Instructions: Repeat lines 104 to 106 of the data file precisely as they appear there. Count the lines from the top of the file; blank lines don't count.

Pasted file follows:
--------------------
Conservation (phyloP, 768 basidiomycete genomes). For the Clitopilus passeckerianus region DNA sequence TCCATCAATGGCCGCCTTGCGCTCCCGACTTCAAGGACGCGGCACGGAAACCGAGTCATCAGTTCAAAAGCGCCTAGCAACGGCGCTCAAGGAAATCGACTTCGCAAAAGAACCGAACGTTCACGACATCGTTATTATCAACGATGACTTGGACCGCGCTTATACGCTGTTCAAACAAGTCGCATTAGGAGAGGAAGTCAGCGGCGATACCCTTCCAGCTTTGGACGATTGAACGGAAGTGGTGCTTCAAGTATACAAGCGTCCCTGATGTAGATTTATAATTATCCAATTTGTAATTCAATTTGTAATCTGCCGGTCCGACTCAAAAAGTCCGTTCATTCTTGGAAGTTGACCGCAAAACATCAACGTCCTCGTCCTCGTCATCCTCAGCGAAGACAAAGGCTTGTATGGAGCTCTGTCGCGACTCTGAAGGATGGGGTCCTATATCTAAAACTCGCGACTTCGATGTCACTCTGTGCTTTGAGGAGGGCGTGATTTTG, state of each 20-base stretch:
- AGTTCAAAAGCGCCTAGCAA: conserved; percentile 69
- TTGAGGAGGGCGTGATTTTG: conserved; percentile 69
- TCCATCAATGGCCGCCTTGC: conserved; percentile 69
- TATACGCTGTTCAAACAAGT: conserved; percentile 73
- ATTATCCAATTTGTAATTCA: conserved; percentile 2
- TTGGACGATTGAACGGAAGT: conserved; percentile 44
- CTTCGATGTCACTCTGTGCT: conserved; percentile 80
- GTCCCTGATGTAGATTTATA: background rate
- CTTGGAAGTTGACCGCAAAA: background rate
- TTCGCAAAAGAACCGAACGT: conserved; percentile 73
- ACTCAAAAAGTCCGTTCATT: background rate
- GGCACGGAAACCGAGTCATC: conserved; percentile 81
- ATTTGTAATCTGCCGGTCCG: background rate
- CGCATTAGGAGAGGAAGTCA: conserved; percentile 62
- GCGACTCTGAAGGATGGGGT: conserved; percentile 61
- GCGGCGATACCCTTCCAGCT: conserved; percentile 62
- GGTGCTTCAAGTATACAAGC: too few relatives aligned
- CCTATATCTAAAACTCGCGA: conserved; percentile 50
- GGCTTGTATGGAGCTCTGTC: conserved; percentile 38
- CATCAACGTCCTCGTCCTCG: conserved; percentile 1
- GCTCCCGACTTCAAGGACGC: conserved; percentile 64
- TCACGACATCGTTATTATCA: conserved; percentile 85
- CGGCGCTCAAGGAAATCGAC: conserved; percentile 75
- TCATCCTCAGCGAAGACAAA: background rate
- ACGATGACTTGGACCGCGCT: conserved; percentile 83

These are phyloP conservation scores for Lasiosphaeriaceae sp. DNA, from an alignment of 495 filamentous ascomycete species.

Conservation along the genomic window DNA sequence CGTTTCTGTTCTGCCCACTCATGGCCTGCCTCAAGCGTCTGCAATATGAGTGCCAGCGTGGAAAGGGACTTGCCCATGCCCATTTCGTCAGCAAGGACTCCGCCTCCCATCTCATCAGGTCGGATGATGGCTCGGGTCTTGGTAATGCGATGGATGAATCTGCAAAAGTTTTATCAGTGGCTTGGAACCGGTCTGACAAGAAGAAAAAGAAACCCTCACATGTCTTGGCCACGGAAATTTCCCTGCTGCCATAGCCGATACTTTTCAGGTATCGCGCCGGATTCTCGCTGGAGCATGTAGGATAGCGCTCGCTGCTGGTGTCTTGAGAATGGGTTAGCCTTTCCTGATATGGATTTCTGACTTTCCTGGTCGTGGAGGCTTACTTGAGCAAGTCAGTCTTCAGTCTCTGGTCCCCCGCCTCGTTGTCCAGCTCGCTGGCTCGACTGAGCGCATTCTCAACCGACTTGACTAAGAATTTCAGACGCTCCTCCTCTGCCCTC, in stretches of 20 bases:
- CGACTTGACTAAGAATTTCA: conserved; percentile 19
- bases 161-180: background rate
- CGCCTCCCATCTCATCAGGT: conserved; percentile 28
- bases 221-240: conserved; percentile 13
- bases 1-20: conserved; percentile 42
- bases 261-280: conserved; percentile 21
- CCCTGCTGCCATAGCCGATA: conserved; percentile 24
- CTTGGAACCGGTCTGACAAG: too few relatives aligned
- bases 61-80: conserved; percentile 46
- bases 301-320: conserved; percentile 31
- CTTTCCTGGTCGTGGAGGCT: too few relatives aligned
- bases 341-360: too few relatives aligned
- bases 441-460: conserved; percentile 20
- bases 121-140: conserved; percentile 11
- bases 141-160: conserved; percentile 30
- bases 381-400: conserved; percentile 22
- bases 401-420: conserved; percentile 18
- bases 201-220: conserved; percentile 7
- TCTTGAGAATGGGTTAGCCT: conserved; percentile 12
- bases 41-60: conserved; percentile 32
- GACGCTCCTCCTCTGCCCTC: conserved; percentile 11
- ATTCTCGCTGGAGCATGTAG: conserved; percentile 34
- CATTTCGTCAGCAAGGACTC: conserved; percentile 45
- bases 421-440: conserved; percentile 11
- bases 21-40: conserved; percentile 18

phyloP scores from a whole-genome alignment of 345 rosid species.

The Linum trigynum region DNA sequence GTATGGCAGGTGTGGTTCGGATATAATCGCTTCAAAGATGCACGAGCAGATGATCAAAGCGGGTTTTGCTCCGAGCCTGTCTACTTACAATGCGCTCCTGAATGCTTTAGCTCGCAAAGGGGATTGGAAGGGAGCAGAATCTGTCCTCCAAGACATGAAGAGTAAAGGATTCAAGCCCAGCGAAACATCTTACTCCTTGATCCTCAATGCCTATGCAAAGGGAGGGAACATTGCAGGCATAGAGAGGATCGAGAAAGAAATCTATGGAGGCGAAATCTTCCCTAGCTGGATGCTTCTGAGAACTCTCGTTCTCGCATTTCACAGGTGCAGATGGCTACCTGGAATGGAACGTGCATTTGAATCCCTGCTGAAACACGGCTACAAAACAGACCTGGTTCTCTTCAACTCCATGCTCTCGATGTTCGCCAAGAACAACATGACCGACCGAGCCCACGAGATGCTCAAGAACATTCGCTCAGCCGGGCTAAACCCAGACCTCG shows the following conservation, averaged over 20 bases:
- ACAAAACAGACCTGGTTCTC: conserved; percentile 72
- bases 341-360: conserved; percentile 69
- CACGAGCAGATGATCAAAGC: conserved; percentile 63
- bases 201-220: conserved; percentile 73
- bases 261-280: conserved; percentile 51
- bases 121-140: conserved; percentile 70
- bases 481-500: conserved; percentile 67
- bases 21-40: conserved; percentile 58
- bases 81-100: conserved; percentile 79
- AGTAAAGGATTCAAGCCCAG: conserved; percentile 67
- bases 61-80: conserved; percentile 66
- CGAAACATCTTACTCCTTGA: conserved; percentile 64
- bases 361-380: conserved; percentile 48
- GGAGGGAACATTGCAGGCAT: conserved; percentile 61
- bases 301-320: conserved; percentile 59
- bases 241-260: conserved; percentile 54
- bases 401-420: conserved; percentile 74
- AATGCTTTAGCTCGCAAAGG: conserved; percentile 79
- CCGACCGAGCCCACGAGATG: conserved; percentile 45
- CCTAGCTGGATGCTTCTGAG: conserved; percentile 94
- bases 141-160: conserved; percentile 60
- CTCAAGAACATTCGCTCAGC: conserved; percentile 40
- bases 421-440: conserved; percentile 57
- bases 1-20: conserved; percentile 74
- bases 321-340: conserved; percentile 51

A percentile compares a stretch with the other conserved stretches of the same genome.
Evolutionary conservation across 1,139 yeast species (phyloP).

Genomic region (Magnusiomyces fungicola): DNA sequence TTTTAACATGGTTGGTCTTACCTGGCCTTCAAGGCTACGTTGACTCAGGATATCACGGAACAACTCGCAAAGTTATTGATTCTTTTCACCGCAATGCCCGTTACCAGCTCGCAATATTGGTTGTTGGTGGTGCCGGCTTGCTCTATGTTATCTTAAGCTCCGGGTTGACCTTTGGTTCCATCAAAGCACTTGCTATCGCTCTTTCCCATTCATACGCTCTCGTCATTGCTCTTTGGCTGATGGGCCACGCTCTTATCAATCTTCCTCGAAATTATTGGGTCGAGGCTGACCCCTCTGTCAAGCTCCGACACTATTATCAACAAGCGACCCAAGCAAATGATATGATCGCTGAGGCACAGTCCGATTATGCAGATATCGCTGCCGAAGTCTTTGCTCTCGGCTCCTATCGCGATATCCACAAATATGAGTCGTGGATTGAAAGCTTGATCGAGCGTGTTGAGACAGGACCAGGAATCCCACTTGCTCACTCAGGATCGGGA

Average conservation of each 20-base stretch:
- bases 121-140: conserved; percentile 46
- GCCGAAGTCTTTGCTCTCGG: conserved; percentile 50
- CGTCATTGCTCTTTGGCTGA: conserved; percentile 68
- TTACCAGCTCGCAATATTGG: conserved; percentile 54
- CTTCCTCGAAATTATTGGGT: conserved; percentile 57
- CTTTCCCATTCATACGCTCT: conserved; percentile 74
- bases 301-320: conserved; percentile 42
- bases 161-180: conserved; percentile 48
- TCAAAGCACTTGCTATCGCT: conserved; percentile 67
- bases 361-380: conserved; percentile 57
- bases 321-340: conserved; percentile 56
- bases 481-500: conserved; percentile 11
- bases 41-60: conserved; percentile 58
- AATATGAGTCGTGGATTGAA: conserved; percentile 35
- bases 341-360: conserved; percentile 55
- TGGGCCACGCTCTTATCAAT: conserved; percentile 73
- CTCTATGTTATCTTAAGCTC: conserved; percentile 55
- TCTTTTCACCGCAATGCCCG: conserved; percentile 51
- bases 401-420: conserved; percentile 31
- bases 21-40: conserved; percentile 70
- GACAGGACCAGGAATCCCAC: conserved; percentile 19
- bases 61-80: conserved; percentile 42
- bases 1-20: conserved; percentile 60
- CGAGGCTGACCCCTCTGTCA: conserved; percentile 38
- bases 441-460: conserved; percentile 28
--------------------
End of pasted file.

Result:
- bases 21-40: conserved; percentile 70
- GACAGGACCAGGAATCCCAC: conserved; percentile 19
- bases 61-80: conserved; percentile 42